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Redskins 2016 Draft: HTTR4LIFE Mock Draft
- Updated: April 27, 2016
HTTR4LIFE Mock Draft
The Redskins will be looking to fill some of the needs they have that include defensive tackle, safety, center, wide receiver, runningback and middle linebacker.
Today we’re going to take a look at our own seven-round HTTR4LIFE Mock Draft, we’ll be using the Premium version of Fanspeak’s On The Clock Draft Simulator to aid in the process.
Trades were on, but no acceptable deals were offered in this particular mock. It should be noted that the player I feel would help the Redskins the most in this draft would be defensive tackle A’Shawn Robinson from Alabama. However, chances are that Robinson will already have been drafted when the Redskins make their selection at pick 21 on Thursday. With that being said, here’s your 2016 HTTR4LIFE Mock Draft.
Round One – Pick 21
DT/NT Andrew Billings – Baylor (6-1, 311 lbs)
As stated above, I believe A’Shawn Robinson to be the player who is the best fit, but in this particular mock he wasn’t available at 21. Even with Ole Miss DT Robert Nkemdiche, Alabama’s Jarran Reed and Mississippi State’s Chris Jones still available, Baylor’s Andrew Billings stood out. The main knock on Billings is his age, he just turned 21 in March.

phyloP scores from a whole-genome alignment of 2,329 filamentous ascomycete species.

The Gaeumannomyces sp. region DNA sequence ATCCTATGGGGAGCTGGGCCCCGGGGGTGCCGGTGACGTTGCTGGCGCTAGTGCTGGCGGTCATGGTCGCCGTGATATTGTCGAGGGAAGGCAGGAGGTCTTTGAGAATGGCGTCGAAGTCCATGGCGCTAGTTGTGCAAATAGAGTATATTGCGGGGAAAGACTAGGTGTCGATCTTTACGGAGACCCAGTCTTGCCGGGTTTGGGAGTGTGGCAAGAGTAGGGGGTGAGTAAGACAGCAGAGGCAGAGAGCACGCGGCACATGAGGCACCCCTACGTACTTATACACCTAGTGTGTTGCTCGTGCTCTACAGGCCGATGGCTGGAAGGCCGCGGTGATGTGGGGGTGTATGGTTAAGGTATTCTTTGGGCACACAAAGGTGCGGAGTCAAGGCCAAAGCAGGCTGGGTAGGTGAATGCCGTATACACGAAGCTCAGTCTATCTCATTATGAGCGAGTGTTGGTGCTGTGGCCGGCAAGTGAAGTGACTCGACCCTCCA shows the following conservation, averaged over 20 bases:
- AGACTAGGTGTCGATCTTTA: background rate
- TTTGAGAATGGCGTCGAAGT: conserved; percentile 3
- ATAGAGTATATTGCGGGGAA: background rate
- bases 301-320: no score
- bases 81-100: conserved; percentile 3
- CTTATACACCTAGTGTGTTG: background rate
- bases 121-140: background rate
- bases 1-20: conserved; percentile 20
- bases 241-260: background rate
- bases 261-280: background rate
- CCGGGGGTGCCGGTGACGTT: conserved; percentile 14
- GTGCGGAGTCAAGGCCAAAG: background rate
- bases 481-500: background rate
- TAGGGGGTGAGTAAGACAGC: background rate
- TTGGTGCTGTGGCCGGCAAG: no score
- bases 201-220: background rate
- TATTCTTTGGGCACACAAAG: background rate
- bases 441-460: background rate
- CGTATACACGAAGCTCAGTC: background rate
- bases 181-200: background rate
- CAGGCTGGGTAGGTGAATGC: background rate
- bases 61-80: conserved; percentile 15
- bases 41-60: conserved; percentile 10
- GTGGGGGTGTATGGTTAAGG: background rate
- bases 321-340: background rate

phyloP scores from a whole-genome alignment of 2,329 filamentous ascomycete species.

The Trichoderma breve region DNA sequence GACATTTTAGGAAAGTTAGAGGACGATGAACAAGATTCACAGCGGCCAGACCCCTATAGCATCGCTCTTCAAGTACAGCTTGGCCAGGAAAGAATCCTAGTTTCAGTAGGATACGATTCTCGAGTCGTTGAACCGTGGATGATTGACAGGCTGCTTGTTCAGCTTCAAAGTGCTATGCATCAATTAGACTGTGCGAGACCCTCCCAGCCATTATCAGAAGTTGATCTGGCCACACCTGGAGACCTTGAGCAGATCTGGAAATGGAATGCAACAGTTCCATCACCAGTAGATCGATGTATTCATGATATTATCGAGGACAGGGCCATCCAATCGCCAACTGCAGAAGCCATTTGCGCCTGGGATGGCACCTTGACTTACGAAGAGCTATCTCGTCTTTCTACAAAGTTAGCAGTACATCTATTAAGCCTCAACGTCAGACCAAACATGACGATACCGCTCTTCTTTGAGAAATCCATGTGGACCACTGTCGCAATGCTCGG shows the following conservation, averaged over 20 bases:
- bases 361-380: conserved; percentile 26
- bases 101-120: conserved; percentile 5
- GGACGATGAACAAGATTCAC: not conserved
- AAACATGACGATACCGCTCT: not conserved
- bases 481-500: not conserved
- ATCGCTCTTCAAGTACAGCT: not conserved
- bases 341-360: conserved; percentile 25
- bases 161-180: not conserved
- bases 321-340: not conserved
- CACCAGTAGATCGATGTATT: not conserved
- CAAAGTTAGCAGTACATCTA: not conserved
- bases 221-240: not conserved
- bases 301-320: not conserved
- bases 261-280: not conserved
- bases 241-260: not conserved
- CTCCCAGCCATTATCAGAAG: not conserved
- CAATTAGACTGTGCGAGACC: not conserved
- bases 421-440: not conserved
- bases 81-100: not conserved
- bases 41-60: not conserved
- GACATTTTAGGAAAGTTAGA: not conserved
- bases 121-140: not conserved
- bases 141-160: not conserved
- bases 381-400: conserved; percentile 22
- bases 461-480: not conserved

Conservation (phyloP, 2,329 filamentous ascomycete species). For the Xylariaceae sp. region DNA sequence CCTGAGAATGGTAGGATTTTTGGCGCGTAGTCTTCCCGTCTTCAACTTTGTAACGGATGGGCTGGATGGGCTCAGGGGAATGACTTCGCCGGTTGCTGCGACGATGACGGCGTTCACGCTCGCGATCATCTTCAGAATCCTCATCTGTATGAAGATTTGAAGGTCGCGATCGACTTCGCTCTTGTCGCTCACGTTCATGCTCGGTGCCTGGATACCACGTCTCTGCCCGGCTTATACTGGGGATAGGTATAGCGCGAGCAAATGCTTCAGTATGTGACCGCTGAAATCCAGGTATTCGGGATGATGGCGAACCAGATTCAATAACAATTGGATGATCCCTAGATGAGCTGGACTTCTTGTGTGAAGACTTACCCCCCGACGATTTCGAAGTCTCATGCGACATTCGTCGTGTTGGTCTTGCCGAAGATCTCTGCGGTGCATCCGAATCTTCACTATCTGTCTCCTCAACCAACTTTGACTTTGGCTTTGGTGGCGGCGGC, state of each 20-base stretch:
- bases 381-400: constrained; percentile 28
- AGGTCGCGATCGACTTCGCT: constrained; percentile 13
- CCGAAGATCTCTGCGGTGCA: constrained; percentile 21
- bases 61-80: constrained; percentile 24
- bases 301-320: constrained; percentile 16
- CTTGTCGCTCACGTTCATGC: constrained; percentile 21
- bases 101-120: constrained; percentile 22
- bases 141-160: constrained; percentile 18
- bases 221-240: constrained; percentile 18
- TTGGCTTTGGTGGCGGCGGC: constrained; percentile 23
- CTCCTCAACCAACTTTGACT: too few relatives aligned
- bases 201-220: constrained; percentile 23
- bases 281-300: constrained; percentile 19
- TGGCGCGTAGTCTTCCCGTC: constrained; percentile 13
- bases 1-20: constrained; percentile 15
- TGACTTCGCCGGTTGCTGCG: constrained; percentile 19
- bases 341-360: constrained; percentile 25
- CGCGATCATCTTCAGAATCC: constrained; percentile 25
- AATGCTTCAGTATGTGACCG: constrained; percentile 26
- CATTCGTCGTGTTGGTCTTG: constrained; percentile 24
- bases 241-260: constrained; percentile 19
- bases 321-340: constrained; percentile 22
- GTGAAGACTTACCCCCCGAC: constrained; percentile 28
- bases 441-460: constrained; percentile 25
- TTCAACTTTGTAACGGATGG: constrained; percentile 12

Even with his youth being questioned, he has the overwhelming strength of a full-grown NFL defensive tackle. With elite power and unusual closing speed for a big man, Billings has a chance to become something rarely seen…. a play-making nose tackle with the ability to dominate at the point of attack. This guy seriously has what it takes to be a future All-Pro for years to come.
Round 2 – Pick 53
S Keanu Neal – Florida (6-0, 211 lbs)
The Redskins have been looking to draft a starting safety for what seems like ages now. With the class of safeties being thin this year, Keanu Neal at pick 53 could be exactly what the team needs in its secondary moving forward.
He’s a vicious hitter and brilliant against the run. One NFL defensive backs coach had this to say about Neal, “He looks like an NFL safety. Looks like he can run on tape and is exactly what you look for in run support. He’s an athlete so I don’t worry about his cover skills as long as his instincts are okay.”
Round 3 – Pick 84
WR Charone Peake – Clemson (6-3, 201 lbs)
A 6-3 receiver who runs the forty-yard dash in 4.37 seconds is a rare breed not often found in football. Generally those two traits equivilate into greatness at the next level. As physically gifted as Charone Peake is, he also comes with some injury concerns.
The major reason he’s not a top 15 prospect in this draft, beyond the fact that he got caught behind names like DeAndre Hopkins, Martavis Bryant and Sammy Watkins at Clemson, are the question marks on his two knee injuries. Peake was able to enjoy an injury free 2015, hauling in 50 catches for 716 yards and five touchdowns. Peake had 6 catches for 99 yards in January’s National Championship game against Alabama.
Round 4 – Pick 120
C Evan Boehm – Missouri (6-3, 315 lbs)